Now that 2021’s first flagship Android smartphone is finally here, let’s take a look at how it fares against the iPhone 12. This time around, Samsung has made some significant compromises on the entry-level Samsung Galaxy S21 when it comes to its build quality screen resolution and other things, the very things that gave Samsung smartphones an edge over Apple’s offerings. However, there have also been some improvements across the board and a pretty decent price tag that should make the Samsung Galaxy S21 a serious contender in the high-end smartphone market. Does the Samsung Galaxy S21 have what it takes to trade blows with the iPhone 12? Let’s find out.
Samsung Galaxy S21 vs iPhone 12 price in India
As the ‘entry-level’ offering of the iPhone series, the iPhone 12 costs an eye-watering Rs 79,900 in India. To make matters worse, that only gets you the base variant with a paltry 64GB of storage. The Samsung Galaxy S21, on the other hand, costs Rs 69,999 and gets you 128GB of storage, but without the option to expand it further. This is one of the downgrades we spoke of earlier, which would have given the Samsung Galaxy S21 a bit more value.
HDFC Bank users can save a few bucks extra, online and offline retailers are offering a flat Rs 5,000 cashback for Galaxy S21 pre-orders, bringing its price down to Rs 64,900. Similarly, you can get an iPhone 12 for as little as Rs 73,503 on TataCliq (base price Rs 77,503 minus Rs 6,000 instant discount for HDFC Bank cardholders). However, the Samsung handset still offers better value for money, as you get double the storage for a lower price. Hence, the Samsung Galaxy S21 wins the ‘value for money’ segment.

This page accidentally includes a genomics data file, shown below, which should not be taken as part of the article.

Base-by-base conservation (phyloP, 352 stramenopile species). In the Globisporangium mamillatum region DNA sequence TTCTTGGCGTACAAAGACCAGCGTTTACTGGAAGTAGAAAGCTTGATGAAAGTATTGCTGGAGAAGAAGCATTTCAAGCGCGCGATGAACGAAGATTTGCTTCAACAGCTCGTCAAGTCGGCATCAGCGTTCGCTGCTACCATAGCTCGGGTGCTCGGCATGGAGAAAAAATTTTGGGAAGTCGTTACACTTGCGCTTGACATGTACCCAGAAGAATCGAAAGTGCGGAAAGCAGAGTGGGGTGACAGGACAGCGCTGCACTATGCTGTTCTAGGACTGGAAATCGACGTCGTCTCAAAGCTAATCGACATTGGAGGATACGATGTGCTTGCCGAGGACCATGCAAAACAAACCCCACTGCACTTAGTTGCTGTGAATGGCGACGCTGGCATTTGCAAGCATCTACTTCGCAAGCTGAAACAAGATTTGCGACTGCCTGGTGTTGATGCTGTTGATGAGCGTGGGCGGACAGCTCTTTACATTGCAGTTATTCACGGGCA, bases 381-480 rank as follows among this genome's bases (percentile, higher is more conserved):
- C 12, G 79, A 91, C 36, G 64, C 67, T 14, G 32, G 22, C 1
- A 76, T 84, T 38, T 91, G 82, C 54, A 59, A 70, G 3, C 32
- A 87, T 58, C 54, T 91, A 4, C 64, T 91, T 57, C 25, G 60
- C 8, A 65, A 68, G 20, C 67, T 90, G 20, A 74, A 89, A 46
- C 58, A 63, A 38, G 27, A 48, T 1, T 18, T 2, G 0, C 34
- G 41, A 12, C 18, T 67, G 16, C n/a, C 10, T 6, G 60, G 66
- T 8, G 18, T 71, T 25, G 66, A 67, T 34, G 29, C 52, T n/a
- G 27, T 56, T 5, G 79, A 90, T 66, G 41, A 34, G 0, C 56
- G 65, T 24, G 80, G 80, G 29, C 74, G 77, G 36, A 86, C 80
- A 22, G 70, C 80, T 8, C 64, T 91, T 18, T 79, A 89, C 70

Samsung Galaxy S21 vs iPhone 12 design
One of the other places that Samsung Galaxy S21 has compromised is on the build. Unlike its predecessor (as well as its own higher-priced siblings) the smartphone comes with a ‘Glasstic’ back. In contrast, the iPhone 12 has an all-glass body, giving it a much more premium feel. Both phones are IP68 water- and dust-resistant out of the box. However, the Samsung Galaxy S21 offers a little more screen real estate with its hole-punch selfie camera. But that alone isn’t enough to redeem the smartphone, and that’s why the iPhone 12 wins this round.
Samsung Galaxy S21 vs iPhone 12 specifications
Although its Exynos 2100 chipset is capable of performing on par with the Qualcomm Snapdragon 888, it is still miles behind the iPhone 12’s A14 Bionic when it comes to single-core performance. A cursory glance at Geekbench shows that the iPhone 12’s A14 Bionic can easily score over 1,500 in the single-core test, whereas the Galaxy S21’s Exynos 2100 hits only 1,100. The Exynos 2100’s Cortex-X1 has nothing on Apple’s Firestorm cores, and it doesn’t look like the situation is going to change anytime soon.
However, things are a lot closer when it comes to multi-core performance, as the A14 Bionic is a hexa-core chipset, while the Exynos 2100 is octa-core. It’s a bit hard to compare the GPUs across both phones, as both use different renderers to handle graphics-intensive tasks. On paper, the Galaxy S21’s ARM Mali-G78 MP14 should be able to trade blows with Apple’s proprietary four-core GPU. We should know more about it once we review the Samsung Galaxy S21, which will be happening soon, so keep an eye out.
On paper, it may seem like the Samsung Galaxy S21 is the clear winner here. Its display does, after all, come with a refresh rate of 120Hz, while the iPhone 12 screen is clocked at 60Hz. Screen size is hardly an issue here, as they’re within 0.1 inches of each other, with the iPhone 12 sporting a 6.1-inch AMOLED panel and the Samsung Galaxy S21 a 6.2-inch AMOLED display. Additionally, the Samsung phone’s screen has a peak brightness of 1300 nits, with the iPhone falling short just by little, at 1200 nits.